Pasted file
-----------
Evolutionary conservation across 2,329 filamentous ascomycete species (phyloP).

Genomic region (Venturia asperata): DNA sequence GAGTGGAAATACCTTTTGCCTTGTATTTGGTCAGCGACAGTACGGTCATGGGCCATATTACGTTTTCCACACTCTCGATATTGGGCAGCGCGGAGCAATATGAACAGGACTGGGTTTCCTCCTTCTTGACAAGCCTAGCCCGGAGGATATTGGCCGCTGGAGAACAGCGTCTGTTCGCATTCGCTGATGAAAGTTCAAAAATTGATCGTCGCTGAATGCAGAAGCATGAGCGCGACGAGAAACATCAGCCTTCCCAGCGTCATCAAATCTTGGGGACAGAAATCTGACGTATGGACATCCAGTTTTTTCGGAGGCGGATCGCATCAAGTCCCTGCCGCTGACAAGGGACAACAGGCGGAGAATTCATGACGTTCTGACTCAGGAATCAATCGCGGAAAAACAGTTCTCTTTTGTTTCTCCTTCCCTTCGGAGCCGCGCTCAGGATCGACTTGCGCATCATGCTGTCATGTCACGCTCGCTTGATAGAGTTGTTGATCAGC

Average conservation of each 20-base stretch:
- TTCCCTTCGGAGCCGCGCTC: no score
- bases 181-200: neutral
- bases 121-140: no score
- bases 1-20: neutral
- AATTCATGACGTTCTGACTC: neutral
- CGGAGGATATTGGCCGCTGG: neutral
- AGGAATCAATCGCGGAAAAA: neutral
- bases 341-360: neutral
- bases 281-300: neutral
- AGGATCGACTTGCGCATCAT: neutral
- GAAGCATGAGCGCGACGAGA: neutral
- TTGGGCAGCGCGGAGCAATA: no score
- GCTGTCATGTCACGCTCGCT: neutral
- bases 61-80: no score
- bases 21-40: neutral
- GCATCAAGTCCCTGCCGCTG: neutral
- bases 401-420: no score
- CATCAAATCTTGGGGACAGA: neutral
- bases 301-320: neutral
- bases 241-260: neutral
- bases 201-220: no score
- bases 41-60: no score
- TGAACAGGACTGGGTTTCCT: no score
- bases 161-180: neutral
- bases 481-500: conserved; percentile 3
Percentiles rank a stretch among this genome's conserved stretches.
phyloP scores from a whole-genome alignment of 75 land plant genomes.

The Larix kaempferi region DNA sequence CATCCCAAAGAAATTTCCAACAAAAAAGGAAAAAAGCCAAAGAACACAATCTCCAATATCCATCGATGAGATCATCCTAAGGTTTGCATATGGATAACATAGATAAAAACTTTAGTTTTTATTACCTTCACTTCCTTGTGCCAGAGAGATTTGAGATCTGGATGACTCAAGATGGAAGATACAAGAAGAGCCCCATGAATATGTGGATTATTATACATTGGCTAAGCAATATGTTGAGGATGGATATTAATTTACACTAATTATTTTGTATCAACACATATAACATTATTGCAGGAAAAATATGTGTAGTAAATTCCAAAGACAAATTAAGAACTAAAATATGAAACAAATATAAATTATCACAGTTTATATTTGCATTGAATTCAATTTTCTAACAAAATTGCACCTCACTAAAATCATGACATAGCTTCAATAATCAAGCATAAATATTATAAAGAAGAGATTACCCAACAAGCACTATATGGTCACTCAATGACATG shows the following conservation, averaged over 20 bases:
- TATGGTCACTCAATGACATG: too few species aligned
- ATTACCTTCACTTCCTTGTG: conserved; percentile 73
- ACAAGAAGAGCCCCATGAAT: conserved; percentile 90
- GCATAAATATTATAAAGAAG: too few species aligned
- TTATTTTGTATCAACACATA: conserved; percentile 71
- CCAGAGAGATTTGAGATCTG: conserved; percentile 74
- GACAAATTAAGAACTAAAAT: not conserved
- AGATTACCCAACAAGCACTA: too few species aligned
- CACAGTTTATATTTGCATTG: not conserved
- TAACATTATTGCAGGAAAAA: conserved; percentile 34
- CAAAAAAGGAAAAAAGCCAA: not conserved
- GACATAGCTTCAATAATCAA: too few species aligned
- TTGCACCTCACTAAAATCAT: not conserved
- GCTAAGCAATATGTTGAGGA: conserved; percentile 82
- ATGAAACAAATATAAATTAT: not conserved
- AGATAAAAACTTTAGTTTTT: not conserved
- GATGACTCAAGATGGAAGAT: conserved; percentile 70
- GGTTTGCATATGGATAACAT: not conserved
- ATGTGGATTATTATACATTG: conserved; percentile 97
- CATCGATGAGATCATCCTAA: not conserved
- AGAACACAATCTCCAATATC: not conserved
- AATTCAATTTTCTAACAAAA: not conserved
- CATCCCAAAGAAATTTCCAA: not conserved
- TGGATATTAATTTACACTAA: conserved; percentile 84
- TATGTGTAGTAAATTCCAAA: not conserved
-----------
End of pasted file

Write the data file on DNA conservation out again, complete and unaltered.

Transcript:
Evolutionary conservation across 2,329 filamentous ascomycete species (phyloP).

Genomic region (Venturia asperata): DNA sequence GAGTGGAAATACCTTTTGCCTTGTATTTGGTCAGCGACAGTACGGTCATGGGCCATATTACGTTTTCCACACTCTCGATATTGGGCAGCGCGGAGCAATATGAACAGGACTGGGTTTCCTCCTTCTTGACAAGCCTAGCCCGGAGGATATTGGCCGCTGGAGAACAGCGTCTGTTCGCATTCGCTGATGAAAGTTCAAAAATTGATCGTCGCTGAATGCAGAAGCATGAGCGCGACGAGAAACATCAGCCTTCCCAGCGTCATCAAATCTTGGGGACAGAAATCTGACGTATGGACATCCAGTTTTTTCGGAGGCGGATCGCATCAAGTCCCTGCCGCTGACAAGGGACAACAGGCGGAGAATTCATGACGTTCTGACTCAGGAATCAATCGCGGAAAAACAGTTCTCTTTTGTTTCTCCTTCCCTTCGGAGCCGCGCTCAGGATCGACTTGCGCATCATGCTGTCATGTCACGCTCGCTTGATAGAGTTGTTGATCAGC

Average conservation of each 20-base stretch:
- TTCCCTTCGGAGCCGCGCTC: no score
- bases 181-200: neutral
- bases 121-140: no score
- bases 1-20: neutral
- AATTCATGACGTTCTGACTC: neutral
- CGGAGGATATTGGCCGCTGG: neutral
- AGGAATCAATCGCGGAAAAA: neutral
- bases 341-360: neutral
- bases 281-300: neutral
- AGGATCGACTTGCGCATCAT: neutral
- GAAGCATGAGCGCGACGAGA: neutral
- TTGGGCAGCGCGGAGCAATA: no score
- GCTGTCATGTCACGCTCGCT: neutral
- bases 61-80: no score
- bases 21-40: neutral
- GCATCAAGTCCCTGCCGCTG: neutral
- bases 401-420: no score
- CATCAAATCTTGGGGACAGA: neutral
- bases 301-320: neutral
- bases 241-260: neutral
- bases 201-220: no score
- bases 41-60: no score
- TGAACAGGACTGGGTTTCCT: no score
- bases 161-180: neutral
- bases 481-500: conserved; percentile 3
Percentiles rank a stretch among this genome's conserved stretches.
phyloP scores from a whole-genome alignment of 75 land plant genomes.

The Larix kaempferi region DNA sequence CATCCCAAAGAAATTTCCAACAAAAAAGGAAAAAAGCCAAAGAACACAATCTCCAATATCCATCGATGAGATCATCCTAAGGTTTGCATATGGATAACATAGATAAAAACTTTAGTTTTTATTACCTTCACTTCCTTGTGCCAGAGAGATTTGAGATCTGGATGACTCAAGATGGAAGATACAAGAAGAGCCCCATGAATATGTGGATTATTATACATTGGCTAAGCAATATGTTGAGGATGGATATTAATTTACACTAATTATTTTGTATCAACACATATAACATTATTGCAGGAAAAATATGTGTAGTAAATTCCAAAGACAAATTAAGAACTAAAATATGAAACAAATATAAATTATCACAGTTTATATTTGCATTGAATTCAATTTTCTAACAAAATTGCACCTCACTAAAATCATGACATAGCTTCAATAATCAAGCATAAATATTATAAAGAAGAGATTACCCAACAAGCACTATATGGTCACTCAATGACATG shows the following conservation, averaged over 20 bases:
- TATGGTCACTCAATGACATG: too few species aligned
- ATTACCTTCACTTCCTTGTG: conserved; percentile 73
- ACAAGAAGAGCCCCATGAAT: conserved; percentile 90
- GCATAAATATTATAAAGAAG: too few species aligned
- TTATTTTGTATCAACACATA: conserved; percentile 71
- CCAGAGAGATTTGAGATCTG: conserved; percentile 74
- GACAAATTAAGAACTAAAAT: not conserved
- AGATTACCCAACAAGCACTA: too few species aligned
- CACAGTTTATATTTGCATTG: not conserved
- TAACATTATTGCAGGAAAAA: conserved; percentile 34
- CAAAAAAGGAAAAAAGCCAA: not conserved
- GACATAGCTTCAATAATCAA: too few species aligned
- TTGCACCTCACTAAAATCAT: not conserved
- GCTAAGCAATATGTTGAGGA: conserved; percentile 82
- ATGAAACAAATATAAATTAT: not conserved
- AGATAAAAACTTTAGTTTTT: not conserved
- GATGACTCAAGATGGAAGAT: conserved; percentile 70
- GGTTTGCATATGGATAACAT: not conserved
- ATGTGGATTATTATACATTG: conserved; percentile 97
- CATCGATGAGATCATCCTAA: not conserved
- AGAACACAATCTCCAATATC: not conserved
- AATTCAATTTTCTAACAAAA: not conserved
- CATCCCAAAGAAATTTCCAA: not conserved
- TGGATATTAATTTACACTAA: conserved; percentile 84
- TATGTGTAGTAAATTCCAAA: not conserved